What’s Going On? The Silicon Valley Bank Collapse vs. the 2008 Financial Crisis
Ever heard the phrase “Explain it like I’m 5”? It means taking a complex topic and breaking it down into terms that a 5-year-old can understand.
Over the past few days, I’ve watched a lot of commentators explain the collapse of Silicon Valley Bank. They’re talking about insured deposits, venture capital, ripple effects on the economy…. but what do those things even mean?
I worked in banking during the 2008 financial crisis (at a tech company with banks as clients). Now I’m a freelance content marketer and most of my clients are venture capital-backed tech companies. So I’ve had a front-row seat for both crises.
There’s plenty of information for founders and business owners right now, but what about regular people? Here’s some background about what happened and what it means.
Edited: I’ve been adding to this article as events have been unfolding!
What happened in 2008?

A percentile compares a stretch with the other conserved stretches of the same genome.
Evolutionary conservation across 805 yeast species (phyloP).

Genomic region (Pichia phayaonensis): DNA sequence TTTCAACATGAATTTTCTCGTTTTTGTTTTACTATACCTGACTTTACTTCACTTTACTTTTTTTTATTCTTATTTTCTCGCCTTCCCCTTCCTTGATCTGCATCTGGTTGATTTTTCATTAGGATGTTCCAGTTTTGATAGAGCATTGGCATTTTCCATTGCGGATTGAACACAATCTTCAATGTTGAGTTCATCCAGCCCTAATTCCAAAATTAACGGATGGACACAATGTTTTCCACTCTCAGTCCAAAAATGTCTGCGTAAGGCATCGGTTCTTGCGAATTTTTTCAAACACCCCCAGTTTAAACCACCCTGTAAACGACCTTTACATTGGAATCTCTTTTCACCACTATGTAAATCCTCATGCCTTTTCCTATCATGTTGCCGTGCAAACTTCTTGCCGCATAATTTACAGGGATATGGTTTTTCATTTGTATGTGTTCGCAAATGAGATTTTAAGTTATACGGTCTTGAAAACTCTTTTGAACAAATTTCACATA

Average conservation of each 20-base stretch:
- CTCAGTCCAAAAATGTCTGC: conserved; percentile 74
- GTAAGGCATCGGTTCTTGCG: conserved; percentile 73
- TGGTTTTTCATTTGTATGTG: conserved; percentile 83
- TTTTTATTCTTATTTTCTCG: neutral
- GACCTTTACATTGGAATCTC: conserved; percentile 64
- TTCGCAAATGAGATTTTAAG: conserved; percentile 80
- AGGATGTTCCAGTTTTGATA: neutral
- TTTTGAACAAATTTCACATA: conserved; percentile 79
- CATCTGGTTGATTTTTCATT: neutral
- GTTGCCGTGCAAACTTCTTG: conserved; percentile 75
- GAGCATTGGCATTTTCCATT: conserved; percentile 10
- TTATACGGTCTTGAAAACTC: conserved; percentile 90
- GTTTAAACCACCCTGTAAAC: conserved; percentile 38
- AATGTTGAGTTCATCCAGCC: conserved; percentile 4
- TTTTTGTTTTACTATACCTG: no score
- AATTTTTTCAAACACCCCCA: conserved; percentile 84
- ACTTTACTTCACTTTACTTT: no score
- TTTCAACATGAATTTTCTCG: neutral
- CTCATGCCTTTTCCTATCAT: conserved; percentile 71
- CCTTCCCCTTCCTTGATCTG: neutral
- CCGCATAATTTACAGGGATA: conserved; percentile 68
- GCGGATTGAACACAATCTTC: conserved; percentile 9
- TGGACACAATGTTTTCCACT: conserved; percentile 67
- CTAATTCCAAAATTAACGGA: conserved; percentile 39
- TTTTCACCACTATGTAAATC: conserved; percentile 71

For several years leading up to the 2008 financial crisis, some banks were engaged in risky business.
The real estate market was booming. So banks were making a lot of loans for commercial real estate (business) and consumer real estate (mortgages).
The problem was that banks also relaxed their underwriting standards to do these loans. That means that maybe five years prior, the bank would have said “Nah, you can’t afford that loan.” And instead, said “Okie dokie — here’s your loan!” (Subprime lending was a big problem — banks were knowingly doing loans to borrowers with lower credit scores or other risk factors).
There were several layers of risk for the borrowers. One is that some loans had an adjustable interest rate: meaning the rate can change over time. When the rate changes (up or down), the monthly payment amount also changes. And the other risk was that the value of the real estate was abnormally high. A few years earlier, a house may have only been worth $275,000, and now it was worth $450,000. So banks were doing loans based on the house’s current value of $450,000.